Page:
|Publication number||US6933909 B2|
|Application number||US 10/391,099|
|Publication date||Aug 23, 2005|
|Filing date||Mar 18, 2003|
|Priority date||Mar 18, 2003|
|Also published as||CA2519463A1, EP1609210A1, US20040183726, WO2004084347A1|
|Publication number||10391099, 391099, US 6933909 B2, US 6933909B2, US-B2-6933909, US6933909 B2, US6933909B2|
|Inventors||David M. Theobold|
|Original Assignee||Cisco Technology, Inc.|
|Export Citation||BiBTeX, EndNote, RefMan|
|Patent Citations (16), Referenced by (49), Classifications (19), Legal Events (3)|
|External Links: USPTO, USPTO Assignment, Espacenet|
The present application discloses embodiments directed to wireless access points for use with a wireless local area network (WLAN). In a typical wireless access point (AP), a single or dual band radio component is operated with one or more omnidirectional or directional antennas having moderate gain. The supportable throughput of an AP is typically determined by the antenna coverage pattern combined with the signal rate and modulation type provided by the radio component. With an increase of wireless traffic in a particular coverage area, it is desirable to service more users on a dense client area. It would thus be desirable to increase throughput of an AP. Several approaches have previously been used, including frequency, time, code, and polarization division multiplexing.
With Frequency Division Multiplexing (FDM), a number of signals are combined into a single channel, where each signal is transmitted over a distinct frequency sub-band within the band of the channel. However, FDM is typically limited by the channel availability of the selected wireless network standard. For example, it may be contemplated to mix three channels under the IEEE 802.11 b/g standards with eight channels under the 802.11a standard within a given physical area if co-channel interference could be mitigated. However, if channel coverages are overlapped, the resulting mutual interference imposes a scaling limitation on the network, and no throughput increase can be obtained. Also, interference is high between transmit and receive channels within collocated or nearby radio components due to antenna-to-antenna coupling, multipath interference, and electronics coupling.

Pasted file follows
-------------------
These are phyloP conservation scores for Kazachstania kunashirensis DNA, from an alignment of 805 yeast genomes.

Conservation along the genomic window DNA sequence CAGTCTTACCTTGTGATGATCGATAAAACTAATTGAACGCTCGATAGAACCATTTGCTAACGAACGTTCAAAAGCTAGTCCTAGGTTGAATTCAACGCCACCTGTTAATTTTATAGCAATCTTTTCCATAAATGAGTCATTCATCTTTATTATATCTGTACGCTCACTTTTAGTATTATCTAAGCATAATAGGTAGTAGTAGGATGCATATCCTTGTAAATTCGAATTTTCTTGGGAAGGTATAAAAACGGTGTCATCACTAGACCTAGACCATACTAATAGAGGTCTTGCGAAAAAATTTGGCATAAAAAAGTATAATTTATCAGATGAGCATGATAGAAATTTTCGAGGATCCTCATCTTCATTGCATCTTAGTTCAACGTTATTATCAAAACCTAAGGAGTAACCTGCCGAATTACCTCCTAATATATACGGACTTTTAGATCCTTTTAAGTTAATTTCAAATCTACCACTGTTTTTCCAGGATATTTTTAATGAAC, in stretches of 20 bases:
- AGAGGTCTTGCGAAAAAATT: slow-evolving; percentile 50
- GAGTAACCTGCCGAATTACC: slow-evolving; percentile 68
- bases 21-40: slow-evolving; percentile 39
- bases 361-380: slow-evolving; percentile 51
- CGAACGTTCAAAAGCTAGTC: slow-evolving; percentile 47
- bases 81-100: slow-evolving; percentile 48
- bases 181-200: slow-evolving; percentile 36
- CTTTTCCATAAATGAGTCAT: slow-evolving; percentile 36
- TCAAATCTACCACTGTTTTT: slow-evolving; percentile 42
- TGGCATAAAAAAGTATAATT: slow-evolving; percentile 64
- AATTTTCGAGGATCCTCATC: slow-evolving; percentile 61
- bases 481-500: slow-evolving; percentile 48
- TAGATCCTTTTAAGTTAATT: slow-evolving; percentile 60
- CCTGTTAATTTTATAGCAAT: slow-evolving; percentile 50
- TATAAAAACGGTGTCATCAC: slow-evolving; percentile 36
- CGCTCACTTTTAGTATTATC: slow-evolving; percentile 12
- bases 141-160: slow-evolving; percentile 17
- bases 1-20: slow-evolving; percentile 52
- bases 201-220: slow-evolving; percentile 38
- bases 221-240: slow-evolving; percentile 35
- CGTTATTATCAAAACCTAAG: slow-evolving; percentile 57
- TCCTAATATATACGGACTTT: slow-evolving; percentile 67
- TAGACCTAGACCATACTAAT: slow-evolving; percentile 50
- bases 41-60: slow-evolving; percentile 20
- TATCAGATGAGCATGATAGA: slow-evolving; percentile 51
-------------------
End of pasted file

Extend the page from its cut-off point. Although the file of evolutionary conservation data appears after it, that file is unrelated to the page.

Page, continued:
With Time Division Multiplexing (TDM), a signal is divided into a number of time segments of short duration. Data from a respective number of signals is modulated into the time segments. However, TDM is limited by standards and only available if supported therein. It may be desirable to use a time-slotted protocol to enhance throughput, but such slotting might fall outside the current standards, such as with 802.11g or 802.11a, for example. While the current standards may limit throughput efficiency, compatibility requirements with the standard precludes the implementation of a TDM system.
With Code Division Multiplexing (CDM), the transmitter encodes the signal with a pseudo-random data sequence, which is also used to decode the signal. CDM can potentially raise channel utilization if suitable power control and other network management functions are imposed. However, the current AP standards do not permit incorporation of such spread spectrum modulation and multiplexing.
With polarization diversity, two separate channels are multiplexed into orthogonal polarizations of a signal carrier, thereby doubling capacity. Polarization diversity has been employed in AP technology, especially for bridges. However, performance suffers in an indoor environment containing metal grids and other multipath and depolarization propagation phenomena. Therefore, polarization diversity is not viable at the present time without employing real-time adaptive combinational techniques.
With Space Division Multiplexing (SDM) a particular coverage area is divided into sectors. In this approach, a space is divided geometrically using directional antenna beams pointed at clients to minimize coverage overlap. The directional beams may be formed electronically or by using separate apertures, as is known in the art. A common implementation is found in sectorized cellular mobile systems. However, such systems rely on large, expensive high-rejection multiplexing filters to separate transmit channels so as to not interfere with receivers on adjacent beams. This is not a suitable approach for WLAN applications due to both size and cost.
None of the above-noted solutions can satisfy the goal of raising throughput while conforming to presently accepted wireless network standards, though FDM suffers from the least number of drawbacks. A preferred solution would enable the transmit and receive channels to reside in a single AP housing along with the respective antennas. However, with such an approach it would be difficult using known techniques to avoid interference of the adjacent or alternate channels used for transmission and reception of signals.